How Studying Dream Teams Helped Me Get Better At Content Marketing

When I was a teenager, I decided that if I ever wanted to get a girlfriend, I would need to learn to skateboard.

This made sense to me at the time. But the point of this story is not about faulty teenage logic. It’s that once I started skateboarding, suddenly every piece of concrete looked like a skate park. I started seeing the world a bit differently, noticing things I didn’t before. And to this day, whenever I walk by a Wendy’s with a nice curb on the drive-through, I think, “Hm… someone could skate that.”

The same thing happened to me a couple decades later in a much more useful (albeit still dorky) context: when I started writing a book about the science of human collaboration. That book became a 3+ year project, and it just came out! (Check out Dream Teams here!)

I had set out to understand teamwork so I could do a better job as a leader at Contently. I wanted to study the paradox of why most growing groups slow down or break down—while some rare teams make incredible breakthroughs together—so we could build an awesome company and a great place to work. But in the course of studying the principles behind dream teams, I started seeing them at play in all sorts of contexts besides just growing a company.

And one of them was content marketing.

Here are three quick principles I learned in Dream Teams that can help you be a little better at building audiences and relationships through content.

1. The more diverse your inputs, the more potential for breakthrough ideas

Teams that beat the odds have several things in common. One of them is cognitive diversity. That’s to say, teams made up of similar people rarely become smarter or more inventive than their smartest team member. But teams with lots of different people with different perspectives can add up to more than the sum of their parts.

This is how creativity works in general—when we connect dots that have never been connected before. You can have cognitive diversity inside your own head or among a group. But either way, you need diverse inputs in order to connect dots and make something new and awesome.

As far as content marketing goes, I’ve started noticing that the cleverest brands do a good job of mashing up different perspectives or industries or tactics—like Taco Bell’s video about fries that turns a thriller suspense movie trailer trope into a hilarious piece of branded content. Or they mine their internal organizations for disparate people’s stories and ideas, and bring them out for the world to see, like GE does with GE Reports, a site we’ve referenced a lot over the years (for good reason).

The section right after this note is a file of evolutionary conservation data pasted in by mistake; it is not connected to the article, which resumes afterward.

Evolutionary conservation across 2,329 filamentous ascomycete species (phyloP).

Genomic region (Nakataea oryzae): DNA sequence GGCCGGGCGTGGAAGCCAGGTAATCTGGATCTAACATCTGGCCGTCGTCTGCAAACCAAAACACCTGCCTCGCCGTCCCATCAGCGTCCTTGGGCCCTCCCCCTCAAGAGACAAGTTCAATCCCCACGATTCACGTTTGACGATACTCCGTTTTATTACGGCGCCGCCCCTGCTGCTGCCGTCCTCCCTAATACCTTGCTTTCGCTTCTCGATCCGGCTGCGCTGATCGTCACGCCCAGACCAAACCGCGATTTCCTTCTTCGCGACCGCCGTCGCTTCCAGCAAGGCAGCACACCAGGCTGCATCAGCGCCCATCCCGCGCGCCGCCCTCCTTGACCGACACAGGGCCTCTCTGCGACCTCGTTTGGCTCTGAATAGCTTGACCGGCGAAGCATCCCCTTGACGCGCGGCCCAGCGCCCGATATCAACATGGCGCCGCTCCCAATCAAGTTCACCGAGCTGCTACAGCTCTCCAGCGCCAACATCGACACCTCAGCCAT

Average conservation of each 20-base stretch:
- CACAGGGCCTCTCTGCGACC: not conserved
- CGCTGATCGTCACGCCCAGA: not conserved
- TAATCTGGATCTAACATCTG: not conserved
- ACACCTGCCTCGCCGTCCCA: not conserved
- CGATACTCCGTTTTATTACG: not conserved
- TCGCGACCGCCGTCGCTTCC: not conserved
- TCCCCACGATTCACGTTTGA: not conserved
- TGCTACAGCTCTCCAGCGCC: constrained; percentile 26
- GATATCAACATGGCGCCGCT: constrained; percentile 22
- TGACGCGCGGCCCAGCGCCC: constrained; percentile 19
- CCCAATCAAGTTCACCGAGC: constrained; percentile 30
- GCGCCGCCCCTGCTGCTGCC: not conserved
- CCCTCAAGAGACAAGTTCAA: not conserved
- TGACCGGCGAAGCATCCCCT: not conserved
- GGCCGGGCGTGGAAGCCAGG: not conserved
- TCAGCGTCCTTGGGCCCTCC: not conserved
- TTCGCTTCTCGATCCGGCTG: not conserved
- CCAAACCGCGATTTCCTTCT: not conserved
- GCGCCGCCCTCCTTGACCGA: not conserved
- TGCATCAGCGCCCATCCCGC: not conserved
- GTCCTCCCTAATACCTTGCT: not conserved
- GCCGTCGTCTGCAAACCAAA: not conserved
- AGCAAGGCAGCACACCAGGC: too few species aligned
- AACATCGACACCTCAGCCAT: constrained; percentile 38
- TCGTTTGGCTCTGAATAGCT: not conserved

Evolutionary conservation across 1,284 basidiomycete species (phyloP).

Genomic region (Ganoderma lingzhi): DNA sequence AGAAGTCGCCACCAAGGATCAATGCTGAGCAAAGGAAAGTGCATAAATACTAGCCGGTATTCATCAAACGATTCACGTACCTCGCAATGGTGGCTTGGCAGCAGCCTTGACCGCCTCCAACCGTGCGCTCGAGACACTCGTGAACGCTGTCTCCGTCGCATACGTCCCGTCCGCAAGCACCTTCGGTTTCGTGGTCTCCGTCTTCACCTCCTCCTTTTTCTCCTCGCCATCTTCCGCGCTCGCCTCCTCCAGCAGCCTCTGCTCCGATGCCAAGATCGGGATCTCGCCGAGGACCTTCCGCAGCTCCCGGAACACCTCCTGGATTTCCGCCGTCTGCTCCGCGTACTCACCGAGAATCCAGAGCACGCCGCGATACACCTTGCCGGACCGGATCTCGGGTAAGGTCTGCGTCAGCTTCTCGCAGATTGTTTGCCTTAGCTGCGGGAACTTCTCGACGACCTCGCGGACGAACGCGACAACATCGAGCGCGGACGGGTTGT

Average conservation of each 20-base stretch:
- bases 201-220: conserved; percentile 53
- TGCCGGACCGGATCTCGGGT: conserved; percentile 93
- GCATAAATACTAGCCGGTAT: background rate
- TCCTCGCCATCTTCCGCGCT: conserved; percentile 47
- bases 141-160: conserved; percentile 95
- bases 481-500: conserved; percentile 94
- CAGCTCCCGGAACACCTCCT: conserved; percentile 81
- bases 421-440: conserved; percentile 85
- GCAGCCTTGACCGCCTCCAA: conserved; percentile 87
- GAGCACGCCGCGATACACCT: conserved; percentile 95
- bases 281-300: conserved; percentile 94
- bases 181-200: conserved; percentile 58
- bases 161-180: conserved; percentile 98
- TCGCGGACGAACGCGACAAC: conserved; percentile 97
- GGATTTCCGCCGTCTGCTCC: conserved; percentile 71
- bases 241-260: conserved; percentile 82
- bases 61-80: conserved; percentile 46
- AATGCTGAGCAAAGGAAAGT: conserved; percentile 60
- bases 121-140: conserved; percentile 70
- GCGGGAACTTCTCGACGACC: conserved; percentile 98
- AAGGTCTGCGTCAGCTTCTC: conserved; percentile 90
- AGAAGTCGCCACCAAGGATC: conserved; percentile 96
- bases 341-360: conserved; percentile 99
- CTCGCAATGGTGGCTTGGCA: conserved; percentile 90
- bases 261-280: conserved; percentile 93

2. Breakthrough content tends to be self-aware

One of the most important skills a person can develop to become an indispensable collaborator on a team or in a community is something called Intellectual Humility. This virtue is basically the ability to understand your own limitations and be willing to change your mind. (You can take my quiz to find out about your own Intellectual Humility here.)

Great content marketing does something that reminds me of this. People are not dumb. They can tell when a brand is bringing them content. They know that the brand wants them to buy something at some point. So they appreciate when brands don’t try to hide this—or even better, when they acknowledge it in a way that makes the elephant in the room not so intense to look at.

This could apply to anything from a blog post to a TV commercial to a tweet. This Valentine’s Day, Denny’s, the gold standard of social media self-awareness (and ridiculousness), posted a tweet that doesn’t shy away from its intentions.

Being self-aware isn’t always easy, but it is that simple.

3. Awesome content is not a solo project

This principle is perhaps the most intuitive of all, but it bears spelling out. Whether you’re working on a book or a blog post, the quality of your work will boil down to how well you collaborate with people to make it better than your original drafts. Dream Teams went through 10 rounds of editing, four editors, a fact-checker, six sensitivity readers, and a dozen critics marking the pages where they got bored. If not for all that, it would not be a very good book.

Same goes for any branded content program worth its salt. One of the best investments you can make is a great editor who can polish your stories and make them shine. Another worthwhile investment is someone who can bring your work to life with photography, video, and illustrations.

Beyond that, the new imperative is making content worth reading or watching instead of whatever’s popular on Netflix right now. That just doesn’t happen withoutpeople pushing you to make your work better.

So lean into that. Like, perhaps, you’d lean a skateboard against your closet wall now that you’ve picked up marketing as your main vocation.

Shane Snow is founder at large of Contently and author of Dream Teams and The Storytelling Edge.

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